Or the time Wilson the hermit funneled supplies from the farm as the zombies drew nearer, and he pushed his luck by staying a little too long, but he managed to barely escape back to town by using a zombie trap that feeds the zombies (heals their damage) but delays them (they don’t advance that turn). What’s more, Wilson even managed to salvage the trap to use again, where it later saved a wounded band of civilians manning a barricade at the forest campgrounds.

Or that one game a frenzy card turned up at exactly the wrong time and a mob of zombies pushed their way up the suburbs through three layers of defenders –three layers! — and into the town center before we could mount a better defense. Game over. Which was all the more galling because Sheriff Hunt had just arrested Dr. Marteuse and brought him back to town, where we had interrogated him for information to build a special anti-zombie gun.

Or the time Jack Burton — err, I mean “Big Wheels” Carter — attempted to zombie plow his 18-wheeler loaded with supplies and ammo through a small group of zombies on the first turn of the game, only to get pulled from his truck and eaten. I lost that game.

Or the time Deputy Schmidt, a former Eagle Scout, set up a defensive barricade in the forest, only to have a zombie outbreak occur behind the barricade. To be honest, that one was on me. As the infection level rises and the horde closes in, new zombies tend to appear closer to town. Deputy Schmidt had set up an excellent choke point except for the fact that it was well beyond where any new zombies might have appeared. But if they did, they were in for a rude awakening. Deputy Schmidt was pretty much cut off from town at that point. Nice work, Deputy.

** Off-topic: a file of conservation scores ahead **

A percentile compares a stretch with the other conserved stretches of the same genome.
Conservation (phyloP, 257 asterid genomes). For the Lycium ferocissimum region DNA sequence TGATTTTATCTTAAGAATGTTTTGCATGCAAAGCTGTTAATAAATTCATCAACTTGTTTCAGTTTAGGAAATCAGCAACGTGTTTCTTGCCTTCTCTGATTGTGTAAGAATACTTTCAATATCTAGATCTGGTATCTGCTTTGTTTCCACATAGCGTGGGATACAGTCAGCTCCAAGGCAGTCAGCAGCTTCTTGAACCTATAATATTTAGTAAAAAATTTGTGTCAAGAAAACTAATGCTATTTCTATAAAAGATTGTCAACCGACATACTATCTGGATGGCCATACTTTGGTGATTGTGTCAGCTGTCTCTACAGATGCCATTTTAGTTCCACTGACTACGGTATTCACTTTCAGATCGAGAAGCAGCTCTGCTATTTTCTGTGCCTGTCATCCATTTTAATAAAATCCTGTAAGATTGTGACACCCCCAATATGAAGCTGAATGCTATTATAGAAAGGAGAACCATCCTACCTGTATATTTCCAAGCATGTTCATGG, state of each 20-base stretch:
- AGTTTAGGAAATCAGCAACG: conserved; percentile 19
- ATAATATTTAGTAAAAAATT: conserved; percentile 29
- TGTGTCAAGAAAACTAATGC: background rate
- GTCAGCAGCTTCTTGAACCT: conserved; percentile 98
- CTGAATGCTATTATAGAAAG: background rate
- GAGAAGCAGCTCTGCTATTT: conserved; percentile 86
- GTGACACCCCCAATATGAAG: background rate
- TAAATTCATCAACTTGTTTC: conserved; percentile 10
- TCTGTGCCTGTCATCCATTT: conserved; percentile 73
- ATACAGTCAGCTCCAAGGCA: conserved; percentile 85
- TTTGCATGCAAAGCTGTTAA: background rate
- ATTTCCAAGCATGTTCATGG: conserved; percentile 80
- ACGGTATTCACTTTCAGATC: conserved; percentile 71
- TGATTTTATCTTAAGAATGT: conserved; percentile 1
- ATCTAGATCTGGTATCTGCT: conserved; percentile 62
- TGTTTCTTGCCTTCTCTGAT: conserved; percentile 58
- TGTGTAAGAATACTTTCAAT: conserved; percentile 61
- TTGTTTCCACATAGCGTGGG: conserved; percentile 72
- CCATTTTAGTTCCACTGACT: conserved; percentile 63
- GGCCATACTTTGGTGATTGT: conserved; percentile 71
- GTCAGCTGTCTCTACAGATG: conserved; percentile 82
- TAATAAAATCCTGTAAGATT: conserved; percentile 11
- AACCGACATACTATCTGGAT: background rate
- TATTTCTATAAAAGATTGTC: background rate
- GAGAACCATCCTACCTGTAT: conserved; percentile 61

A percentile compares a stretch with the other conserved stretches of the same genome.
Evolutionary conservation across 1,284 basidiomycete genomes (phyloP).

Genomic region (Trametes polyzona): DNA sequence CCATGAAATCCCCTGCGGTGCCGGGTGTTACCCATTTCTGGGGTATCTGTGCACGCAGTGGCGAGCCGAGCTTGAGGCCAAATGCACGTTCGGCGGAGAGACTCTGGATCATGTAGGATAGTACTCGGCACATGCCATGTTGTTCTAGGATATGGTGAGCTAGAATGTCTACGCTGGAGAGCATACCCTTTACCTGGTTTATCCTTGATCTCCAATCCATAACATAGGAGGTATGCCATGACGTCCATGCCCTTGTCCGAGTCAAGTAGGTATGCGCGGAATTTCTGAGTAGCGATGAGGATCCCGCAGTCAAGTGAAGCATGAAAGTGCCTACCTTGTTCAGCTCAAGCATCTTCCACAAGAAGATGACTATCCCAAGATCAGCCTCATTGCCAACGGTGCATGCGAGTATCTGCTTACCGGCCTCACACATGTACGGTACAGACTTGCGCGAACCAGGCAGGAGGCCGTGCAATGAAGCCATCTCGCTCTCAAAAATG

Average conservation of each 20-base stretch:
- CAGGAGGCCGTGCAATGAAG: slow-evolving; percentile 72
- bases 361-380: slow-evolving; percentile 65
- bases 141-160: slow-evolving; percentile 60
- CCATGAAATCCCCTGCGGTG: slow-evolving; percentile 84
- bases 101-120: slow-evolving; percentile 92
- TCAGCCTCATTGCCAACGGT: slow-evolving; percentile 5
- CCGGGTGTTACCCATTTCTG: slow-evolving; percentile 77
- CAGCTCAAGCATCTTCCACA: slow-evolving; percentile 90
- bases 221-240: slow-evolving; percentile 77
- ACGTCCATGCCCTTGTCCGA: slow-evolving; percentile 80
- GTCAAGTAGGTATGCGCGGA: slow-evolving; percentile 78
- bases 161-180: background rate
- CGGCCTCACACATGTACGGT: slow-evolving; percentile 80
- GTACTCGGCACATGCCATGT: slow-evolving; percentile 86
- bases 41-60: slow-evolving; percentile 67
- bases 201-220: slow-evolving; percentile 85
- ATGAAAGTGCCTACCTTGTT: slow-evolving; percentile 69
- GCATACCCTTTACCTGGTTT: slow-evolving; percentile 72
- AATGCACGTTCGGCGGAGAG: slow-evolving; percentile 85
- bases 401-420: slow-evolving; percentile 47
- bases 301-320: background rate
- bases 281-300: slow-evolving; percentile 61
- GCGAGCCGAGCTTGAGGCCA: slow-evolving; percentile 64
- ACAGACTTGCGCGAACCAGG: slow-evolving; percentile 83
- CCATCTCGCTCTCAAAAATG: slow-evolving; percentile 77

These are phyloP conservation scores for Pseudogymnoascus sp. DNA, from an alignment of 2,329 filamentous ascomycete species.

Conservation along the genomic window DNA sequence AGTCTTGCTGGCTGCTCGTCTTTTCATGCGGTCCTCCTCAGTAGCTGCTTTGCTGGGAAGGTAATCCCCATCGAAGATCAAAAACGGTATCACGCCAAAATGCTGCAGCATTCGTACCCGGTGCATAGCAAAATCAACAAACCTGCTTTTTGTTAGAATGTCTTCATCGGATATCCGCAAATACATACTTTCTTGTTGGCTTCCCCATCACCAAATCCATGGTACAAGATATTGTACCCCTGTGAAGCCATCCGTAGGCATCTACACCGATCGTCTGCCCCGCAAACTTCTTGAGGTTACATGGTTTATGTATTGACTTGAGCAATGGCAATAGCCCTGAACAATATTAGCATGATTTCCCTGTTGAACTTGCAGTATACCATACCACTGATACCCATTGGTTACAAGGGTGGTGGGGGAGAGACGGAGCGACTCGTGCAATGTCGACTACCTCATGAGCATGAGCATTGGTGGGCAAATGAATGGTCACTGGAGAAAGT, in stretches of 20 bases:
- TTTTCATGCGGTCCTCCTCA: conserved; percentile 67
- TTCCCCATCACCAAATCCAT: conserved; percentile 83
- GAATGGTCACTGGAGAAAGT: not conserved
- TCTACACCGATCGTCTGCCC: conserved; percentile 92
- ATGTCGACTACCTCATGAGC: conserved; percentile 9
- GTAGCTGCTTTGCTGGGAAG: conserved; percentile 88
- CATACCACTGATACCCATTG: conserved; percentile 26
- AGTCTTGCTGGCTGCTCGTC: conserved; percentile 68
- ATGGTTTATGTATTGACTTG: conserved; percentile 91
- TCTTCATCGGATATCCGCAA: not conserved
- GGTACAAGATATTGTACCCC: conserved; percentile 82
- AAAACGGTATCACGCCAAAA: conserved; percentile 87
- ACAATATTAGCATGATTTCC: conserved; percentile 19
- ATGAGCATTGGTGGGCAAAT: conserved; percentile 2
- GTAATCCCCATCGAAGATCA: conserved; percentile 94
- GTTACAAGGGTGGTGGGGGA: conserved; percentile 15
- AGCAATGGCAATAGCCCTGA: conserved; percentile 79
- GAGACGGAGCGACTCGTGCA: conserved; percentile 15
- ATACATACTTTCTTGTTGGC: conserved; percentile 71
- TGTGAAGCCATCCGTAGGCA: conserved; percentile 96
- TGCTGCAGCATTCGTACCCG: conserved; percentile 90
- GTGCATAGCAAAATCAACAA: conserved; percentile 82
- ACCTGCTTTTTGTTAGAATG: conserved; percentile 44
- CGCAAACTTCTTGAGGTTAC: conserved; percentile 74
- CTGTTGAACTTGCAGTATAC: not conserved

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Dawn of the Zed has a lot of moving pieces, and you’re probably going to play wrong the first few times. Pay special attention to the chaos markers for spawning new zombies, and be aware that you’ll frequently forget to raise the infection level. You can play a tutorial game and a scaled down version to get your feet wet. It’s a complicated game, but intuitive enough and with plenty of information on the cards, the game board, and playing aids. After three or four games, I almost never have to refer to the manual for anything beyond the occasional esoterica. Stuff like “Uh, can I fire through the town center?” or “Wait, can you get lost in the catacombs when you’re forced to retreat?” The manual is thorough, well organized, and cleanly written. Not to mention a four-color process printed on nice paper. What’s up with that? Isn’t Victory Point Games known for cheap games in plastic baggies?

Dawn of the Zeds is part of the publisher’s “gold banner” program, in which they update their earlier releases with production values on par with other boardgames. This 2.0 version of Dawn of the Zeds is gorgeous, with sturdy chits, a lovely board, a great set of hardy cards, and thorough and attractive player aids. The artwork, cramped as it is given the game’s emphasis on information, is even pretty nifty. The chits are made from some sort of weird black charcoal substance that rubs off on your fingers when you punch them out. I was worried this was going to smudge everything, but a quick wipedown with a paper towel took care of any residue. Keep the paper towel handy on your first playthrough. It goes away after that, but it’s an odd substance I’ve never seen in a boardgame before.

Victory Point’s Circus Train — it’s a solitaire game about running a circus during the Prohibition Era, inspired by the novel Water for Elephants — is due a similar treatment later this year and I’m eager to see how that turns out. Of course, I fervently hope Nemo’s War gets the same treatment.

You can get this gold banner re-release of Dawn of the Zeds here for $37. A $49 version includes a mounted map and a cardboard box, but you’re not missing out on anything substantial by getting the cheaper version.

5 stars
Boardgame